• When President Bola Ahmed Tinubu addressed a group of Nigerian and US private sector leaders at the NASDAQ last month, during the United Nations General Assembly, he spoke about the need to increase consumer credit to boost consumption and stimulate economic growth.
  • A vibrant insurance industry has a critical role to play.
  • I stand before you all today as someone who has invested across sectors of the Nigerian and African economies.
  • Through the Heirs Holdings Group, which I founded, we have investments in Financial Services, Power, Energy, Real Estate, Hospitality, Healthcare and Technology in Nigeria and across Africa.
  • We operate in 24 countries in Africa and across four continents globally.
  • Our vision is driven by my philosophy of Africapitalism.
  • For us it is about doing well and doing good simultaneously.
  • Creating economic wealth is good and we aim to do that in our investments and at the same time, we also aim to create social good.
  • This philosophy of Africapitalism guides our investment strategy across our Group and we invest long-term in sectors that are most strategic and can catalyse economic growth and create social wealth for the communities and countries we operate in.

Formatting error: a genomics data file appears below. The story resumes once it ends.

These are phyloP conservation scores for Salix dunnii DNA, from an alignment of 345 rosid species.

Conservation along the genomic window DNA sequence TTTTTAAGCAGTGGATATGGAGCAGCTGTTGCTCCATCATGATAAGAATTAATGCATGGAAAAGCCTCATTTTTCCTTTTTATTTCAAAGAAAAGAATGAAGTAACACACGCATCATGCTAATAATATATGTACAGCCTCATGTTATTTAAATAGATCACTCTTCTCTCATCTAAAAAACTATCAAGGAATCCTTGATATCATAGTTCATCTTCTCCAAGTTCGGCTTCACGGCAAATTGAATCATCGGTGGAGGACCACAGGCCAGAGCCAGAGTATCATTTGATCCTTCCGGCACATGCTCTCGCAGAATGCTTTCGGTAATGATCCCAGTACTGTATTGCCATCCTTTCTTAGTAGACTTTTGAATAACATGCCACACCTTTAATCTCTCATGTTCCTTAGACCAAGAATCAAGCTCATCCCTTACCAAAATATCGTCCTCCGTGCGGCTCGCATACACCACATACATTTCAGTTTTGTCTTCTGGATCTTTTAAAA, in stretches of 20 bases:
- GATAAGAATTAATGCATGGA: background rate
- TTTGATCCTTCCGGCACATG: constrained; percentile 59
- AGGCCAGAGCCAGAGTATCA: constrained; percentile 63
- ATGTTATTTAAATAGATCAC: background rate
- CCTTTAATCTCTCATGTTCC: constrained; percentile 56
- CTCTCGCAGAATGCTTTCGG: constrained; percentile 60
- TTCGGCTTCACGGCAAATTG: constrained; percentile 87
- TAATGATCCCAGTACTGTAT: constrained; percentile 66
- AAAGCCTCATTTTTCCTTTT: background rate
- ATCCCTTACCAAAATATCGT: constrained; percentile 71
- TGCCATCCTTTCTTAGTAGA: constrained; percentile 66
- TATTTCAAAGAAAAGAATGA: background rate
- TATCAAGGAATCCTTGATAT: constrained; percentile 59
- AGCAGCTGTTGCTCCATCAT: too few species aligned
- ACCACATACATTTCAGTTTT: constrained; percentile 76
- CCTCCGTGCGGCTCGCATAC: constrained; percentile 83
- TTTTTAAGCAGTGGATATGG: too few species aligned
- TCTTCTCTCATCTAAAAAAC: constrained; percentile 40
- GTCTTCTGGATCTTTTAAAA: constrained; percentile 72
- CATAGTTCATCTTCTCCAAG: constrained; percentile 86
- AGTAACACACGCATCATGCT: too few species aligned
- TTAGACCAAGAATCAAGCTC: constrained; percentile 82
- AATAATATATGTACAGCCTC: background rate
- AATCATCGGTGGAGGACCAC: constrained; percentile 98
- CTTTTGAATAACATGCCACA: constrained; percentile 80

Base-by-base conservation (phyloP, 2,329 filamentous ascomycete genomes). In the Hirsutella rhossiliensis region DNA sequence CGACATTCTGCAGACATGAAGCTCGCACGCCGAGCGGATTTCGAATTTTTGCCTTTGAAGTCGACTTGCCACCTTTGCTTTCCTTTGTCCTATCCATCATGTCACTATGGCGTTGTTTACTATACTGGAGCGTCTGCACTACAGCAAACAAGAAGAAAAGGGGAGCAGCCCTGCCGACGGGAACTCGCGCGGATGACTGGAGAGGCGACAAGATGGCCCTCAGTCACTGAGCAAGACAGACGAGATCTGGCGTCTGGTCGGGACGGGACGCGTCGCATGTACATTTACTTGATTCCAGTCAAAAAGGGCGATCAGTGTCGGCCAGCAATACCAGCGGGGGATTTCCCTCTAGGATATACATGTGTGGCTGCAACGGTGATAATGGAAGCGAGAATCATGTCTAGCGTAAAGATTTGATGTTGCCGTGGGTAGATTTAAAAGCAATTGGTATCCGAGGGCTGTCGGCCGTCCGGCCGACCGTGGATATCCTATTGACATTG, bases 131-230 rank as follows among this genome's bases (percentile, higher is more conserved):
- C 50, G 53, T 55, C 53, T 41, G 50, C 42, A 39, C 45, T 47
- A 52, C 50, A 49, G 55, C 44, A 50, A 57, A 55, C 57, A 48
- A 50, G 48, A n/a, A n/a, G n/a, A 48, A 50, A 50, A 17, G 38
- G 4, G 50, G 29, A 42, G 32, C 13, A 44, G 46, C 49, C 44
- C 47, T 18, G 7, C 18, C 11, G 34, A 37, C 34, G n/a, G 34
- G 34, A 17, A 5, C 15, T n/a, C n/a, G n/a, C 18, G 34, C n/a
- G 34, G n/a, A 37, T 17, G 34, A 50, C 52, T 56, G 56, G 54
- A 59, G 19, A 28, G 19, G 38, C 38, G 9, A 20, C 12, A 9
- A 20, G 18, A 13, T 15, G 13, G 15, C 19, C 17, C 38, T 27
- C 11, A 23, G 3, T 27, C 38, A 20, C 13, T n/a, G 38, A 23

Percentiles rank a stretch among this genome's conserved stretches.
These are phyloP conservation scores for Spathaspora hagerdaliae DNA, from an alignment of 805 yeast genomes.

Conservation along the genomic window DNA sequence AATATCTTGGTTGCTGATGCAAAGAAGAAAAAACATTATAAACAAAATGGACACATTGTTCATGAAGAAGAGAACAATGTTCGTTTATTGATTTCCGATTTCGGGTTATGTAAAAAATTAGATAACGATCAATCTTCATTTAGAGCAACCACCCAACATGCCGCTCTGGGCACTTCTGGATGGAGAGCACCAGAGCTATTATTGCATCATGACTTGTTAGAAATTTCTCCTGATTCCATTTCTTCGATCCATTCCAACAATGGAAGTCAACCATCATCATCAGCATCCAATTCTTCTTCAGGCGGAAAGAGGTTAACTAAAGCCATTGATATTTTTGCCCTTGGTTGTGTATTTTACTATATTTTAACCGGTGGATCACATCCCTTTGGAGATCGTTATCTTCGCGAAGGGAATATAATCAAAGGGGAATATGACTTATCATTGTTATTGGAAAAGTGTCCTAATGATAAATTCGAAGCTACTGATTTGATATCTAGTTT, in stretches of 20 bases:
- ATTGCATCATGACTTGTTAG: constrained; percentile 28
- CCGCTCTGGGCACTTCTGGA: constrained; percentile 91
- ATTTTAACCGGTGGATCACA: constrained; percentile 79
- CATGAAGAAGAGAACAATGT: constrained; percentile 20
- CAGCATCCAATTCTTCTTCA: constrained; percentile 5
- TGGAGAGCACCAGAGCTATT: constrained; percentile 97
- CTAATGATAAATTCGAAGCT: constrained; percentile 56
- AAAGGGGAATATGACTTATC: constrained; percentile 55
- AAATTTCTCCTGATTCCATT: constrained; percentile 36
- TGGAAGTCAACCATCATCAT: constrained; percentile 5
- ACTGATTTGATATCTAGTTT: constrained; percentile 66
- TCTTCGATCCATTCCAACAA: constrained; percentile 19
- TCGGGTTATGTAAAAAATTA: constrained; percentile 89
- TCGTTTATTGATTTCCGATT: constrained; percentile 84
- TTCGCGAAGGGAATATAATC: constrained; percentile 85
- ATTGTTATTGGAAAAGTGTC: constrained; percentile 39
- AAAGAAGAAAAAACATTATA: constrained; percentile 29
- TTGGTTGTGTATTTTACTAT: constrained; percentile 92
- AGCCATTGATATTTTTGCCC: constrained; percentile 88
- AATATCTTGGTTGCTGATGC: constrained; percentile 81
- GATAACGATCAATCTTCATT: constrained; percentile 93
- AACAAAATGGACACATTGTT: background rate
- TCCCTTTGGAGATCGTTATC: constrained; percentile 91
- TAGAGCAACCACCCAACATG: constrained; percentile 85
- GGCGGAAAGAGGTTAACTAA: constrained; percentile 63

• This is why we invested in the Insurance sector.
  • We ventured into the Insurance space in 2021, because we saw the opportunity to significantly contribute to the transformation of the sector and I must say that it has been exciting to see our Heirs Insurance Group quickly become the fastest growing insurance company in Nigeria.
  • But there is more to do.  Insurance in Nigeria needs to play the kind of role it plays in mobilising investments and protecting lives in other countries such as the USA, UK, Netherlands, and closer to home in South Africa, Ghana, and Kenya.
  • I have been invited here to speak on Redefining Safety: Insurance Solutions for Public Buildings and Buildings under Construction.
  • Like many of the people in this room, I woke up one morning last year to the news of the unfortunate incident that happened in Ikoyi, Lagos, where a building still under construction collapsed, killing many people, including the promoter of that project.